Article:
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General News of Wednesday, 9 October 2019


Law school mass failure: Interviews could have granted students a second chance – GBA

President of the Ghana Bar Association (GBA), Anthony Forson Jr. play videoPresident of the Ghana Bar Association (GBA), Anthony Forson Jr.

President of the Ghana Bar Association (GBA), Anthony Forson Jr. has “lashed out” at parliament for scrapping interview sessions for applicants as part of requirements for entry into the Ghana School of Law, an initiative which according to him, would have guaranteed students a second chance into the institution.

He said parliament’s decision to abolish interview sessions during the admission process into law school is a deprivation for these students especially because this could have been the only option for these LLB students who fail the entrance examination.

The requirement for admission into the Ghana School of Law since 2012 has been to apply, sit for an entrance examination and subsequently an interview before qualified candidates are admitted.

The Supreme Court in 2017, however, battled the examination and interview for admission scheme on the basis of illegality, a decision which later necessitated an agreement between the General Legal Council and Parliament to totally abolish the interview session in February 2018.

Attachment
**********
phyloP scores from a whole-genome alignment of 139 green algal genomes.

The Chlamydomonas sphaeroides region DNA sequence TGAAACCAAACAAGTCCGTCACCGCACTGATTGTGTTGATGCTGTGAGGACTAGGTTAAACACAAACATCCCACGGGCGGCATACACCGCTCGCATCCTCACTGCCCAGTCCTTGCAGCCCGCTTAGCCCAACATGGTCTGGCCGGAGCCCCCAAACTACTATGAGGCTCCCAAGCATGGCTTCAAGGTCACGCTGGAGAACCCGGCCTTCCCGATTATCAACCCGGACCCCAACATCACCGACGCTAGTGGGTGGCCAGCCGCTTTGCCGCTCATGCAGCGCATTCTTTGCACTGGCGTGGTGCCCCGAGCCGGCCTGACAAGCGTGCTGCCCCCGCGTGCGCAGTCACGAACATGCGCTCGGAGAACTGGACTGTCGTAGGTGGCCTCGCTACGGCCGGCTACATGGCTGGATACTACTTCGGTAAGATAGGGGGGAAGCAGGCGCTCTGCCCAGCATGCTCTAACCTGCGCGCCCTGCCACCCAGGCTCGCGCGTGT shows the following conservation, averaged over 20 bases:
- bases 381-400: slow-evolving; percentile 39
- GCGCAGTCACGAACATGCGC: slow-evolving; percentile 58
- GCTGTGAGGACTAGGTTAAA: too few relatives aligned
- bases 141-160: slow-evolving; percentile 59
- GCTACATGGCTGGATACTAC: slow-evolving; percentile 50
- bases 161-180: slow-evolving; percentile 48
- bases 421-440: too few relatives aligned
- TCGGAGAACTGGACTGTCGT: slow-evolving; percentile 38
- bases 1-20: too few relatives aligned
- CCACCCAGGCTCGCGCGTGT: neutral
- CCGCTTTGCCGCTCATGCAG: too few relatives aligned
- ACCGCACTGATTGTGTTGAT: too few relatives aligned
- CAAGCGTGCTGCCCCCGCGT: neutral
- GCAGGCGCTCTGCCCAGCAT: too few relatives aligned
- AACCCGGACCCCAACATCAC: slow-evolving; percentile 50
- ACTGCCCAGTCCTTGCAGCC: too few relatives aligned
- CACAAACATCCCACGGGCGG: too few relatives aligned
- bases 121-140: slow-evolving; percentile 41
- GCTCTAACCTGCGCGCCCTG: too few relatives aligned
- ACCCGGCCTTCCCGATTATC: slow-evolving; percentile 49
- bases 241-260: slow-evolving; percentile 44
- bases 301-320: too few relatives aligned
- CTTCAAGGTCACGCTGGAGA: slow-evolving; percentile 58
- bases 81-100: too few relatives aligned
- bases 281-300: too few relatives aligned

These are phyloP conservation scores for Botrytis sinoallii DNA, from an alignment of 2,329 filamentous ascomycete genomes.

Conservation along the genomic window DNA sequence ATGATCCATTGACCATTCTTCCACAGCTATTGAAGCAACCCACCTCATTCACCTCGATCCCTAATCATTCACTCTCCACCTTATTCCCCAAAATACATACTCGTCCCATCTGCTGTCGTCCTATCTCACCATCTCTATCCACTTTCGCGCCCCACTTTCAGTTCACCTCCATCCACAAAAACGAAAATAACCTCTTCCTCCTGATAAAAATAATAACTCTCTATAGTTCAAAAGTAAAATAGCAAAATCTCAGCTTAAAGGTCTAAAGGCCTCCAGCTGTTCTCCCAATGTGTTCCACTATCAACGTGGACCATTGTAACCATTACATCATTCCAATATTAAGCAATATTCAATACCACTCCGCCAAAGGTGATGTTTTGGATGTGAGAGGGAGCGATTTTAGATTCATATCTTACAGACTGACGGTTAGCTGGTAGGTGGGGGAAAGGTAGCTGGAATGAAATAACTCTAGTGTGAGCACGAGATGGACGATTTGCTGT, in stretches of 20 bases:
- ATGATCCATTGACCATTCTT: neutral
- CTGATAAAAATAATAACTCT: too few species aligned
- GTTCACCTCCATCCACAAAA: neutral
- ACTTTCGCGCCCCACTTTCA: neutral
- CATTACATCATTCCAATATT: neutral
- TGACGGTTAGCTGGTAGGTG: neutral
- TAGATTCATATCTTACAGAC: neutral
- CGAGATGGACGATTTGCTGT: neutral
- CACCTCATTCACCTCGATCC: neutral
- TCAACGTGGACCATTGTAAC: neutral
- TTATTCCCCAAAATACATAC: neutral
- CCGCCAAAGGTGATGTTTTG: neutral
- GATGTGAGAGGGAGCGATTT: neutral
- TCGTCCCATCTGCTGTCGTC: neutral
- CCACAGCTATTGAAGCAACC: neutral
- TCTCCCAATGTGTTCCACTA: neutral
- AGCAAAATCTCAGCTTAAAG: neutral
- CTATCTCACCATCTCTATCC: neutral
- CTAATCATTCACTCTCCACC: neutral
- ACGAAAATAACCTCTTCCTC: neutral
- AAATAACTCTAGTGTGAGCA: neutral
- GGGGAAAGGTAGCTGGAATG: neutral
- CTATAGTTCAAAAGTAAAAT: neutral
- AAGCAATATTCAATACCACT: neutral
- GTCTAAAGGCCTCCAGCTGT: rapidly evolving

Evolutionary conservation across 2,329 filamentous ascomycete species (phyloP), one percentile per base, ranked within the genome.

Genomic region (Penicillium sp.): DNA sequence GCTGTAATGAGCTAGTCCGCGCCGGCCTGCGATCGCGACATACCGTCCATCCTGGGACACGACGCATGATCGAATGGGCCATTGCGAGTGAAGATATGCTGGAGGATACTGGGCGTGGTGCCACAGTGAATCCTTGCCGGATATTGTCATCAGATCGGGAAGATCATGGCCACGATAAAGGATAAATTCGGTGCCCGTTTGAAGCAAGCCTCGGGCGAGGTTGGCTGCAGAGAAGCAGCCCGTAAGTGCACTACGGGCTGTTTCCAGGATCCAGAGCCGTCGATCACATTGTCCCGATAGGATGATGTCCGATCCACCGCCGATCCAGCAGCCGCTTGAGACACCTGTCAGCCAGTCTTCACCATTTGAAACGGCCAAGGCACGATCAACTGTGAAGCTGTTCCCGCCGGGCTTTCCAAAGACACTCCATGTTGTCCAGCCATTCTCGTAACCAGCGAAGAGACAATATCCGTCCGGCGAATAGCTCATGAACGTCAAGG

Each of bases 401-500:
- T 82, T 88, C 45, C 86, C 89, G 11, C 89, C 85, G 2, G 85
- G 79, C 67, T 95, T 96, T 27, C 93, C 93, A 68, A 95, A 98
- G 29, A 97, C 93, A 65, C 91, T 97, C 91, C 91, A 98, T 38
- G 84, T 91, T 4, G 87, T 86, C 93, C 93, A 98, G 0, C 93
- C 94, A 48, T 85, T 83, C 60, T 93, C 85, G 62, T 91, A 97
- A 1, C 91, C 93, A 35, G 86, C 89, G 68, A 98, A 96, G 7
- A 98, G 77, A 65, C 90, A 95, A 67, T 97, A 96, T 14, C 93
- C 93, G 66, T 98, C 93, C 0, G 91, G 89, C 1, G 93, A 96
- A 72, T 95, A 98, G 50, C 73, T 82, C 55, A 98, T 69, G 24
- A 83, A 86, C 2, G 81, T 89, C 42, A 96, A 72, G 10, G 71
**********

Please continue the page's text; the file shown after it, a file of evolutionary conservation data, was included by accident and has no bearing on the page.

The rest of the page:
Meanwhile, the GBA President in a meeting with NDC officials in Accra responded to Inusah Fuseini, who partly blamed the law student’s mass failure on the removal of interview sessions as part of requirements for admission.

Reacting to the Tamale Central MP’s comments he said; “when we were passing LI2355, you were there. Parliament told us that we should take out the interviews. At least if the interviews had been left, many more people would have had a certain opportunity to go through the process and get enrolment. Parliament said if we don’t take out the interview, they won’t pass the law. Before God and man, if you will be honest, Inusah. That’s what you told us. If you deny, the law will speak for itself. It is not the fault of the GLC that there’s a restriction.”

Law school mass failure

Law students in the country Monday embarked on a protest march to the Jubilee House to demand reforms in legal education in the country that would enable more students to sit for the Bar examination and become lawyers without any hindrance or inhibition.

Out of the over 1,800 students who sat for the examination, only 128 passed, representing seven percent (7%) of the total number of candidates.

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